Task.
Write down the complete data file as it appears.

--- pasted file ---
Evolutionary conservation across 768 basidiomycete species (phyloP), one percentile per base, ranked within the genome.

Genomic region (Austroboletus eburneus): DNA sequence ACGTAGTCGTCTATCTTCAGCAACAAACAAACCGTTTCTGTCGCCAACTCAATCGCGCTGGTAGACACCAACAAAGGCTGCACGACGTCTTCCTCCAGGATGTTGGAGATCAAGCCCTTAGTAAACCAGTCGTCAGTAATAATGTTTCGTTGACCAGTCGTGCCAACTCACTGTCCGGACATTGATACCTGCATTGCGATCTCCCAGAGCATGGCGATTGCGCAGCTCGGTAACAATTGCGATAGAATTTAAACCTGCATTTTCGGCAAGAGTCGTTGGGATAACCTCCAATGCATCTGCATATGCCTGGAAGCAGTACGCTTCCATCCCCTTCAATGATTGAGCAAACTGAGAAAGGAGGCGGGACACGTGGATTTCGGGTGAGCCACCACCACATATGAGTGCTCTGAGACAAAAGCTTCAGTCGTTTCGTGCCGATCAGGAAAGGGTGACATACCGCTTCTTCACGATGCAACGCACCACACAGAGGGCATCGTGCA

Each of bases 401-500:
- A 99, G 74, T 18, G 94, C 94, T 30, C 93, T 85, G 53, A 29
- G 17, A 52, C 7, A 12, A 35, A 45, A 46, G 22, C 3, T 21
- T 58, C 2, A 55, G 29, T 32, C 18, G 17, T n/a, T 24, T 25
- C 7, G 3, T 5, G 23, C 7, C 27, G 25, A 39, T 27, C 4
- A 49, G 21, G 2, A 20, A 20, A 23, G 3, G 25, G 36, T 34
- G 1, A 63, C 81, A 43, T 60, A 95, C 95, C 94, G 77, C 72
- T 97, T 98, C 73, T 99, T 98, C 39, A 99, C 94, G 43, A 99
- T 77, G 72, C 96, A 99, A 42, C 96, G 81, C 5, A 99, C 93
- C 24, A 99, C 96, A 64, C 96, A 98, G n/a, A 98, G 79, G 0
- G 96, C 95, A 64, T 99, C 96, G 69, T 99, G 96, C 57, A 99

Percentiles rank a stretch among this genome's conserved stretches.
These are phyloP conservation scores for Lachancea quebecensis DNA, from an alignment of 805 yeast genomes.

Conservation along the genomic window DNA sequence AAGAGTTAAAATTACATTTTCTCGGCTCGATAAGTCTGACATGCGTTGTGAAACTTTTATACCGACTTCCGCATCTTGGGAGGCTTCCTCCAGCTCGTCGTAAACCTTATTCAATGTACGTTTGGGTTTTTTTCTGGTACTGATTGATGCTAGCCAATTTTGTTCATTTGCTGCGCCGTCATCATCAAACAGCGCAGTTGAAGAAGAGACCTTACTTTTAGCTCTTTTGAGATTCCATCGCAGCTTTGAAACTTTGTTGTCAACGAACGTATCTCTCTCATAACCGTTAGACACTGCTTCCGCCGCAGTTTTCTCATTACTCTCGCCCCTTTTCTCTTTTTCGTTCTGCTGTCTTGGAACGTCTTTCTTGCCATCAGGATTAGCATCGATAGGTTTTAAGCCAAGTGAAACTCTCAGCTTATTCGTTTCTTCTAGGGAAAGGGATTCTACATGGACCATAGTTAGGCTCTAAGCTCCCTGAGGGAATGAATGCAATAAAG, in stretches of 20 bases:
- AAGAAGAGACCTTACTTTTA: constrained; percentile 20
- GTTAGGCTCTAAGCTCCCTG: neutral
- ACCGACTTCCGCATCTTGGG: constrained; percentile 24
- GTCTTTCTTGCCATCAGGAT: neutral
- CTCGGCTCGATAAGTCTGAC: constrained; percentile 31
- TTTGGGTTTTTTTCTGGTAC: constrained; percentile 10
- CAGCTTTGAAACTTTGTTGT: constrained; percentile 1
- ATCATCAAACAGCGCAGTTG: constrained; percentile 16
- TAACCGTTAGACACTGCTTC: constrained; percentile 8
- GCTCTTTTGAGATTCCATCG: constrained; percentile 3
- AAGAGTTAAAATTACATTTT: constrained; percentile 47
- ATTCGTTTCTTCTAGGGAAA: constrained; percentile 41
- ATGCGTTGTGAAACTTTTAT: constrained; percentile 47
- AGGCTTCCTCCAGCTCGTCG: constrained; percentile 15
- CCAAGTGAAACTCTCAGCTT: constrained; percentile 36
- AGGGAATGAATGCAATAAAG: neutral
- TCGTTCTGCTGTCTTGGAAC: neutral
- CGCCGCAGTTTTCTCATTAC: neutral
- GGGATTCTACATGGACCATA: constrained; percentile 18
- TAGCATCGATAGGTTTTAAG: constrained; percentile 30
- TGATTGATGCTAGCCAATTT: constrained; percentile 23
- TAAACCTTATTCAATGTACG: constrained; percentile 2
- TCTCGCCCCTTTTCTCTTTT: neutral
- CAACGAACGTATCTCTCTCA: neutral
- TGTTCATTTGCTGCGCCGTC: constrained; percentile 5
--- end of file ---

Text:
Evolutionary conservation across 768 basidiomycete species (phyloP), one percentile per base, ranked within the genome.

Genomic region (Austroboletus eburneus): DNA sequence ACGTAGTCGTCTATCTTCAGCAACAAACAAACCGTTTCTGTCGCCAACTCAATCGCGCTGGTAGACACCAACAAAGGCTGCACGACGTCTTCCTCCAGGATGTTGGAGATCAAGCCCTTAGTAAACCAGTCGTCAGTAATAATGTTTCGTTGACCAGTCGTGCCAACTCACTGTCCGGACATTGATACCTGCATTGCGATCTCCCAGAGCATGGCGATTGCGCAGCTCGGTAACAATTGCGATAGAATTTAAACCTGCATTTTCGGCAAGAGTCGTTGGGATAACCTCCAATGCATCTGCATATGCCTGGAAGCAGTACGCTTCCATCCCCTTCAATGATTGAGCAAACTGAGAAAGGAGGCGGGACACGTGGATTTCGGGTGAGCCACCACCACATATGAGTGCTCTGAGACAAAAGCTTCAGTCGTTTCGTGCCGATCAGGAAAGGGTGACATACCGCTTCTTCACGATGCAACGCACCACACAGAGGGCATCGTGCA

Each of bases 401-500:
- A 99, G 74, T 18, G 94, C 94, T 30, C 93, T 85, G 53, A 29
- G 17, A 52, C 7, A 12, A 35, A 45, A 46, G 22, C 3, T 21
- T 58, C 2, A 55, G 29, T 32, C 18, G 17, T n/a, T 24, T 25
- C 7, G 3, T 5, G 23, C 7, C 27, G 25, A 39, T 27, C 4
- A 49, G 21, G 2, A 20, A 20, A 23, G 3, G 25, G 36, T 34
- G 1, A 63, C 81, A 43, T 60, A 95, C 95, C 94, G 77, C 72
- T 97, T 98, C 73, T 99, T 98, C 39, A 99, C 94, G 43, A 99
- T 77, G 72, C 96, A 99, A 42, C 96, G 81, C 5, A 99, C 93
- C 24, A 99, C 96, A 64, C 96, A 98, G n/a, A 98, G 79, G 0
- G 96, C 95, A 64, T 99, C 96, G 69, T 99, G 96, C 57, A 99

Percentiles rank a stretch among this genome's conserved stretches.
These are phyloP conservation scores for Lachancea quebecensis DNA, from an alignment of 805 yeast genomes.

Conservation along the genomic window DNA sequence AAGAGTTAAAATTACATTTTCTCGGCTCGATAAGTCTGACATGCGTTGTGAAACTTTTATACCGACTTCCGCATCTTGGGAGGCTTCCTCCAGCTCGTCGTAAACCTTATTCAATGTACGTTTGGGTTTTTTTCTGGTACTGATTGATGCTAGCCAATTTTGTTCATTTGCTGCGCCGTCATCATCAAACAGCGCAGTTGAAGAAGAGACCTTACTTTTAGCTCTTTTGAGATTCCATCGCAGCTTTGAAACTTTGTTGTCAACGAACGTATCTCTCTCATAACCGTTAGACACTGCTTCCGCCGCAGTTTTCTCATTACTCTCGCCCCTTTTCTCTTTTTCGTTCTGCTGTCTTGGAACGTCTTTCTTGCCATCAGGATTAGCATCGATAGGTTTTAAGCCAAGTGAAACTCTCAGCTTATTCGTTTCTTCTAGGGAAAGGGATTCTACATGGACCATAGTTAGGCTCTAAGCTCCCTGAGGGAATGAATGCAATAAAG, in stretches of 20 bases:
- AAGAAGAGACCTTACTTTTA: constrained; percentile 20
- GTTAGGCTCTAAGCTCCCTG: neutral
- ACCGACTTCCGCATCTTGGG: constrained; percentile 24
- GTCTTTCTTGCCATCAGGAT: neutral
- CTCGGCTCGATAAGTCTGAC: constrained; percentile 31
- TTTGGGTTTTTTTCTGGTAC: constrained; percentile 10
- CAGCTTTGAAACTTTGTTGT: constrained; percentile 1
- ATCATCAAACAGCGCAGTTG: constrained; percentile 16
- TAACCGTTAGACACTGCTTC: constrained; percentile 8
- GCTCTTTTGAGATTCCATCG: constrained; percentile 3
- AAGAGTTAAAATTACATTTT: constrained; percentile 47
- ATTCGTTTCTTCTAGGGAAA: constrained; percentile 41
- ATGCGTTGTGAAACTTTTAT: constrained; percentile 47
- AGGCTTCCTCCAGCTCGTCG: constrained; percentile 15
- CCAAGTGAAACTCTCAGCTT: constrained; percentile 36
- AGGGAATGAATGCAATAAAG: neutral
- TCGTTCTGCTGTCTTGGAAC: neutral
- CGCCGCAGTTTTCTCATTAC: neutral
- GGGATTCTACATGGACCATA: constrained; percentile 18
- TAGCATCGATAGGTTTTAAG: constrained; percentile 30
- TGATTGATGCTAGCCAATTT: constrained; percentile 23
- TAAACCTTATTCAATGTACG: constrained; percentile 2
- TCTCGCCCCTTTTCTCTTTT: neutral
- CAACGAACGTATCTCTCTCA: neutral
- TGTTCATTTGCTGCGCCGTC: constrained; percentile 5